While bonuses are still a contentious issue in the United States, they have been overtaken recently by the debate over health care reform.Of course, it's not entirely our fault for having the attention spans of a goldfish. It doesn't help that the ultimate Wall Street insider Timothy Geithner has been
cool to proposals to restrict bonuses,"The French finance minister, Christine Lagarde, continued to insist that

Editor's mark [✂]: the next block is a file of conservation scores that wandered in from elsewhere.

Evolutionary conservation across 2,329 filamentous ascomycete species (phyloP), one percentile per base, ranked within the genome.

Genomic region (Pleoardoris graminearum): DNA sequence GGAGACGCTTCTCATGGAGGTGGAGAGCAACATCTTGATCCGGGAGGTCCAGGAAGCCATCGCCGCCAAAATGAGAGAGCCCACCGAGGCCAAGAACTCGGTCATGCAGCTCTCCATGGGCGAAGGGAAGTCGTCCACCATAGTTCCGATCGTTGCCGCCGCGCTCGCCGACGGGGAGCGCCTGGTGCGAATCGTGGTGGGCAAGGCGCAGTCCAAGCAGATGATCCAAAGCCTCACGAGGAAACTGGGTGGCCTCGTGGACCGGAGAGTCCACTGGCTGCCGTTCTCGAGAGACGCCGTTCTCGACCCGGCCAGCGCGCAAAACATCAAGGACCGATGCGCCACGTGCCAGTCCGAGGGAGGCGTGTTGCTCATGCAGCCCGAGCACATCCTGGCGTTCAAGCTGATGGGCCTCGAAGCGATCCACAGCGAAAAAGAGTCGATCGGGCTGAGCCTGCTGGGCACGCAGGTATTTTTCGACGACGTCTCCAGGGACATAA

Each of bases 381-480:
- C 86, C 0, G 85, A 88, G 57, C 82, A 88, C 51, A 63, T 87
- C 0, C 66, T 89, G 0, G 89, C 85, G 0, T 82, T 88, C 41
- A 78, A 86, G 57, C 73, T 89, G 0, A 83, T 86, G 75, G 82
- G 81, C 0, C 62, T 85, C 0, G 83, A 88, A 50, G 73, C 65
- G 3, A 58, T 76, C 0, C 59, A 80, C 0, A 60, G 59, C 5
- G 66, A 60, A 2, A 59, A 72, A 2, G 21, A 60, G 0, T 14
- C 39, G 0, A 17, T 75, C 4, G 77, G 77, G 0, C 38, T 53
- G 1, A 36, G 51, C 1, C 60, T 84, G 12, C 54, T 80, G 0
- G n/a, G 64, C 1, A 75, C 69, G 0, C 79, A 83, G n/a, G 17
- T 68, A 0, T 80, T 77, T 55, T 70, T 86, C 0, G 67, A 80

Bonuses are quite outrageous, and we can’t let that continue.”Finance Leaders Back Continued Stimulus, but Limits on Pay Are Elusive - NYTimes.com. I am, like most Americans, guilty of this inability to focus on all the pressing issues that assault us daily in the news. But the populist anger that bubbled to the surface last year against banker bonuses was correct then and it's even more correct now. These bonuses are not deserved. The bankers got us into this mess with their insanely risky loans to people who couldn't afford them at interest rates that make loan sharks look like the good guys. They also got us into this with the financialization of banking, making unethical amounts off of "fees"- something the banks have really taken advantage of this year with more and more people lacking sufficient funds and overdrawing their accounts or missing payments, banks have moved in like the sharks they are to make record profits off of struggling Americans. Furthermore, the absolutely insane propaganda coming from the likes of Geithner that these salaries are "good" for America because they attract the "best and the brightest" is not true. Insanely high salaries attract the greediest. Period. Work that doesn't involve screwing other people and is fairly compensated attracts the best and the brightest since the best, by definition, are motivated by more than money. Worse than attracting the greediest, these insane salaries and the sort of income inequality they represent are really bad for the rest of us. In the US, the too-well-paid put pressure on everyone to spend more to "keep up." According to economist Robert Frank in Falling Behind: How Rising Inequality is Hurting America's Middle Class, when people get super rich they drive the cost of living up for the middle class. For instance, people who make $4 million a year are happy to pay a million for a house in a good school district. The result? Middle class families who want to live in a good school district have to compete for housing in a real estate bubble. The idea that there is some way we can pay some people huge salaries and that will "trickle down" to the rest of us has been disproved by the past 30 years of increasing income inequality in the US. CBO figures show that most Americans were worse off- in more debt, with fewer assets- than in 1980 even before the current Great Recession. I say this, again, as someone who cannot pay attention to any one issue for more than 5 minutes myself: It's time to FOCUS. It's time to PAY ATTENTION. Bank bonuses must be regulated. Greed is not good. And real economic well-being depends on us keeping the pressure on the Obama administration to INSIST that the US accept France and Germany's proposal to regulate bank bonuses. Nice castle.